Sinosteel First in Line for Debt-Equity Swaps
(Beijing) -- The government has approved a first-of-its-kind debt restructuring for a troubled metals and mining conglomerate, kick-starting a long-discussed program aimed at rescuing heavily indebted state enterprises through debt-equity swaps.
Overdue bank loans worth 30 billion yuan ($4.49 billion) will be replaced by convertible bonds and later converted into equity on behalf of Sinosteel Corp., according to the unpublished plan approved recently by the State Council, China's cabinet, and seen by Caixin.
The plan calls for Sinosteel to form a new subsidiary in which future equity holders will hold stakes. The subsidiary will be eligible for government support.
Indeed, according to the plan, the subsidiary will receive an initial investment of 10 billion yuan from the central government's State-owned Assets Supervision and Administration Commission. That injection plus as-yet-unnamed assets transferred to the subsidiary from Sinosteel will provide equity backing.
The State Council's move makes Sinosteel the first state-owned enterprise (SOE) to take advantage of a government decision in July to revive debt-equity swaps.
A number of indebted SOEs clawed out of debt thanks to a 1999-2004 debt-equity program through which government-backed asset management firms bought non-performing loans from banks. Some of that debt was later converted into stock.
Beijing authorities consider the latest program a strategic plank in a broad effort to defuse the nation's corporate-debt problem.
According to second-quarter data released by the China Banking Regulatory Commission, commercial banks held a combined 1.4 trillion yuan worth of non-performing debt, most of which was owed by companies. Officially, 1.75 percent of all commercial bank loans were in default at the end of June.
But regulators say this data may be telling only part of the story: Many fear the amount of toxic debt held by banks could be much greater, partly because banks have used creative accounting methods to hide bad debt, sometimes with government support.
Certain heavily indebted SOEs have been dubbed "zombie enterprises" because they pay employees but produce little or nothing. These companies are kept artificially alive in hopes of staving off layoffs.
Sinosteel, which operates mines and factories while also trading iron products, is not considered a zombie — at least not yet.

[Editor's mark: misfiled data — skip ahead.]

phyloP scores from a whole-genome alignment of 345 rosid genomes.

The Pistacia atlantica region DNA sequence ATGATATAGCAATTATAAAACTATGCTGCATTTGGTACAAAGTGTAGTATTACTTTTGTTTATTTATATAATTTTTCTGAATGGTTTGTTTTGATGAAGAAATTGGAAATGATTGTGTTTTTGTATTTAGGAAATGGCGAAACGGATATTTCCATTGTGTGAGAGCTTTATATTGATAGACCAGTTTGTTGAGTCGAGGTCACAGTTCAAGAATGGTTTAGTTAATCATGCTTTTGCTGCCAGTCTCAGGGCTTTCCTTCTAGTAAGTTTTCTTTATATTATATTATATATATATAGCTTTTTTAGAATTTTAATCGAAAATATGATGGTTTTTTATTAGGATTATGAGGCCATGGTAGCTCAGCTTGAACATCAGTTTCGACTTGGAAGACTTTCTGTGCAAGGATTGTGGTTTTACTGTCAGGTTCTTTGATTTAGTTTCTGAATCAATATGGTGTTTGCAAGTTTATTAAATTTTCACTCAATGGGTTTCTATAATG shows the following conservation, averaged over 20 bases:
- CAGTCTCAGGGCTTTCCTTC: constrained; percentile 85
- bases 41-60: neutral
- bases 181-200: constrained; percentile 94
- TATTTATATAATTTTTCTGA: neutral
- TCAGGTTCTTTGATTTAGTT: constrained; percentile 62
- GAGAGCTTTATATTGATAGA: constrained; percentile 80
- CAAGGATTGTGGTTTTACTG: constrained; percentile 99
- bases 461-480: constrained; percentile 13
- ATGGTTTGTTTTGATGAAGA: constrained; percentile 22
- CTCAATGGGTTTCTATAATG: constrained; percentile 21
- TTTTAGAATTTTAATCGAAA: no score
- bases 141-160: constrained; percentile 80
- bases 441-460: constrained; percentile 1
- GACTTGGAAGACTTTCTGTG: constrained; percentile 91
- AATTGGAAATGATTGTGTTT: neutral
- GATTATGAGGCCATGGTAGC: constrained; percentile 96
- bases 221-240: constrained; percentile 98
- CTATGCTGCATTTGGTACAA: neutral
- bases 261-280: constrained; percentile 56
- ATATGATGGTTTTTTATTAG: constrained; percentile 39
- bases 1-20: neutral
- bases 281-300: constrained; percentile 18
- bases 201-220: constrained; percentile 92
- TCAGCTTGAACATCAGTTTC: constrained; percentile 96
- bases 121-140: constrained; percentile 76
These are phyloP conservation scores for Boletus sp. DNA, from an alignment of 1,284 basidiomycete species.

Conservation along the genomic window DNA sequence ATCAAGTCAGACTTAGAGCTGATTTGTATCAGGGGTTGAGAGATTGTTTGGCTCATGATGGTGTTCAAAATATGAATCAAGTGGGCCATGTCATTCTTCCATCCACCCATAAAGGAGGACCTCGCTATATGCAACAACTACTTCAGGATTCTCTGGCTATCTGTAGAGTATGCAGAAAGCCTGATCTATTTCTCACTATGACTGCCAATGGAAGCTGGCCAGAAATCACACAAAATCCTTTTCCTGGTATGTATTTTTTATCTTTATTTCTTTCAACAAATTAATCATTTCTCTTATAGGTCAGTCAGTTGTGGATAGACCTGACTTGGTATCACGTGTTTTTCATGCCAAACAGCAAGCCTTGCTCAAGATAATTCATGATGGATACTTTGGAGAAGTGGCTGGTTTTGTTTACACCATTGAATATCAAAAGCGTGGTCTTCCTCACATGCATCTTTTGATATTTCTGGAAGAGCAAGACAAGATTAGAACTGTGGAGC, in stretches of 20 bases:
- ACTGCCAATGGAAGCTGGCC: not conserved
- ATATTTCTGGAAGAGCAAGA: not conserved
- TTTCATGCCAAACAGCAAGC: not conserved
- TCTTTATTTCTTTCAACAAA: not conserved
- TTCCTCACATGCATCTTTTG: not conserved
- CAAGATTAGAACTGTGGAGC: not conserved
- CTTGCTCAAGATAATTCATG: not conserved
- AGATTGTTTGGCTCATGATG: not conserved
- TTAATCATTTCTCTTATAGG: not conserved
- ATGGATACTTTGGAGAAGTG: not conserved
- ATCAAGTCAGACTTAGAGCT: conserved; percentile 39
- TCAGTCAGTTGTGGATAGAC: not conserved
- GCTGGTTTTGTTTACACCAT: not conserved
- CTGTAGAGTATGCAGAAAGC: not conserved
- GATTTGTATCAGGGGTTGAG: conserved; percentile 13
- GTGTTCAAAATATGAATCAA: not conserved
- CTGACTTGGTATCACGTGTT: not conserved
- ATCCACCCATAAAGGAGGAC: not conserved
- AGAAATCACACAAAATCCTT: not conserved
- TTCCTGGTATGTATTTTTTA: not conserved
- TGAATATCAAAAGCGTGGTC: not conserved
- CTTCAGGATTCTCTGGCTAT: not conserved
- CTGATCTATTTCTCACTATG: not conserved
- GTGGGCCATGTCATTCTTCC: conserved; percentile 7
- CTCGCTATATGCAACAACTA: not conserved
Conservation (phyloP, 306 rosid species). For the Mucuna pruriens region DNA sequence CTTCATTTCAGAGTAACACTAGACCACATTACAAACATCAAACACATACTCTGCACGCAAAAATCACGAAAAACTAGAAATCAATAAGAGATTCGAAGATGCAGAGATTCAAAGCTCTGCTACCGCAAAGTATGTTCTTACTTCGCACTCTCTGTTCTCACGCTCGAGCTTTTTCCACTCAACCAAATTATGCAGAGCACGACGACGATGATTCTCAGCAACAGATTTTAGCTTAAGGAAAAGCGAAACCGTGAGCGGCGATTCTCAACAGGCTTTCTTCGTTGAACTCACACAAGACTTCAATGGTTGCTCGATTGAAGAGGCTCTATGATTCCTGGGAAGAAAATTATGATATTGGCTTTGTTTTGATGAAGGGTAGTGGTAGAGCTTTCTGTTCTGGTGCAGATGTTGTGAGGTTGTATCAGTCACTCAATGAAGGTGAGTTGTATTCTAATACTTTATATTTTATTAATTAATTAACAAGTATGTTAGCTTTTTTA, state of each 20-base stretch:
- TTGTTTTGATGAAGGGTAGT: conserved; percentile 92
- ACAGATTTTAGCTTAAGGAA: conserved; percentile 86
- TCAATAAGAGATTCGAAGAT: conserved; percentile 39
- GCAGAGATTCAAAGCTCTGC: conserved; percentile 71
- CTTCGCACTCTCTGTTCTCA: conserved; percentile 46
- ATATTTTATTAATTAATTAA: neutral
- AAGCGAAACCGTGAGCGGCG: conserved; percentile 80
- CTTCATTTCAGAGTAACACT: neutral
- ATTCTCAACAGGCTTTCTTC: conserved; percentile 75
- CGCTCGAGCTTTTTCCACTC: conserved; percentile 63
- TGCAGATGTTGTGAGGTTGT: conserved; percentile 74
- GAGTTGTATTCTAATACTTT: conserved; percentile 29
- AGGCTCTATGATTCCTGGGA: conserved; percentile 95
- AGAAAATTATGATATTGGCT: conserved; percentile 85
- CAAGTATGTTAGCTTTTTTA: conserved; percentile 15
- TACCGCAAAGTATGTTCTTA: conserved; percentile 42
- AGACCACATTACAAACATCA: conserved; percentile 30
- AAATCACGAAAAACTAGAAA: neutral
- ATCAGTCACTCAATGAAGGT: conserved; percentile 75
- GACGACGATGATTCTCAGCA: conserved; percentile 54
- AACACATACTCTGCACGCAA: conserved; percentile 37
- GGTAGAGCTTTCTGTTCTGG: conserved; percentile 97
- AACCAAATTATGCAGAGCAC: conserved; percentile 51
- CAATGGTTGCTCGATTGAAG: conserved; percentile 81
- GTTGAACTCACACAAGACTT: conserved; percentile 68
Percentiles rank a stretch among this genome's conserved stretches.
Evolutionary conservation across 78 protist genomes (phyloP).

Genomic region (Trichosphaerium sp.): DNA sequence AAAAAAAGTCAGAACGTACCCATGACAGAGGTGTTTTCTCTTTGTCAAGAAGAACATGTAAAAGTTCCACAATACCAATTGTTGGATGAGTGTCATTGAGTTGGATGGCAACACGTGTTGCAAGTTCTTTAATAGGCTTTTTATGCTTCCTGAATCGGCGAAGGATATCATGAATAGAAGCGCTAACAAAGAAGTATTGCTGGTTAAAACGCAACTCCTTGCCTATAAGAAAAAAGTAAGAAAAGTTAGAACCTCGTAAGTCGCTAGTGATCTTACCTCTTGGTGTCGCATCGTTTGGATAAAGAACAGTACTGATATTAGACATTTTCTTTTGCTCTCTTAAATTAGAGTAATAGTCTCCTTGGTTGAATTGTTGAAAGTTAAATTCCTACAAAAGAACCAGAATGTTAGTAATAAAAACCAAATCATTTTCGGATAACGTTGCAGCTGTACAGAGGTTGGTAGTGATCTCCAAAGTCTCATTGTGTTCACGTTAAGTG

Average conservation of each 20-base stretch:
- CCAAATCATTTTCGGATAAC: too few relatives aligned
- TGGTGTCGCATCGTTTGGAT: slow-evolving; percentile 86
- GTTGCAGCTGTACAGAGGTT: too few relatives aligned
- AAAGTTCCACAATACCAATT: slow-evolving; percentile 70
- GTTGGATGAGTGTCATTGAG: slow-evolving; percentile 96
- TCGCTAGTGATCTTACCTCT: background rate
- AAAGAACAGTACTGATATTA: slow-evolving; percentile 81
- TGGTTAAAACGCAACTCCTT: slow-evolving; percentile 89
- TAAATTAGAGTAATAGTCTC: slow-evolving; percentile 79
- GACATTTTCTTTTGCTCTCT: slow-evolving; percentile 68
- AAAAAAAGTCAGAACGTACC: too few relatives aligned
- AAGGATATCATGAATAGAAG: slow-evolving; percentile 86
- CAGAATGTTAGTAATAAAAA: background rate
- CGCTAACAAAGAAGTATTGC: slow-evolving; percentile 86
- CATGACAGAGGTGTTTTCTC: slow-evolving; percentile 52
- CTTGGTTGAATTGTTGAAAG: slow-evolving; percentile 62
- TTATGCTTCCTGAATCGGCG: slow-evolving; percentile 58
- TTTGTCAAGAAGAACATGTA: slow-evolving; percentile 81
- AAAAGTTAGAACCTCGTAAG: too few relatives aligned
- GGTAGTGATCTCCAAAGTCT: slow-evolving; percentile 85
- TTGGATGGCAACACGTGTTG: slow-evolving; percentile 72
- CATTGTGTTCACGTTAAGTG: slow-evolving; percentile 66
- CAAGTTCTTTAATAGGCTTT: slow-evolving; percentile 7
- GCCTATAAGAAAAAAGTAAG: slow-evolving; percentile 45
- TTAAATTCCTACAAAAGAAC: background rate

The company was favored by banks years ago when the Chinese economy was booming. But later the tide turned, and as of December 2014, the firm and its subsidiaries had defaulted on loans worth more than 100 billion yuan, including 75 billion yuan borrowed from more than 80 Chinese and foreign banks, according to a government-led committee formed by creditors to resolve the debt problem.
Sinosteel is "not turning into a zombie enterprise yet," said a source at one of its creditor banks who asked not to be named. In fact, he said, the company has good assets and is worth saving.
"There's hope that by stripping off some debt, it can manage to make the other assets work," the source said.
The 30 billion yuan in loans slated to be converted into bonds is about half the amount Sinosteel currently owes creditors, according to the restructuring plan. The company will continue to pay off the other half along with about 3 percent annual interest.
Participating banks will hold the Sinosteel subsidiary bonds for three years before equity conversions can begin, according to the plan. The subsidiary may eventually launch an initial public offering, giving equity holders a chance to sell out.
Whether banks will be able to turn a profit by selling Sinosteel subsidiary equity on the stock market in the long run hinges on "how well the new company operates in the future," said a creditor bank source.
Converting debt into equity is not necessarily what Sinosteel's creditors wanted, said another creditor bank source. Rather, the swap represents a compromise that the banks must accept.
"The economy is slowing down, so the government and banks have to make tough choices," he said. "Banks have to find a balance and ride it out … because they'd be even more helpless if a borrowing enterprise fails completely."
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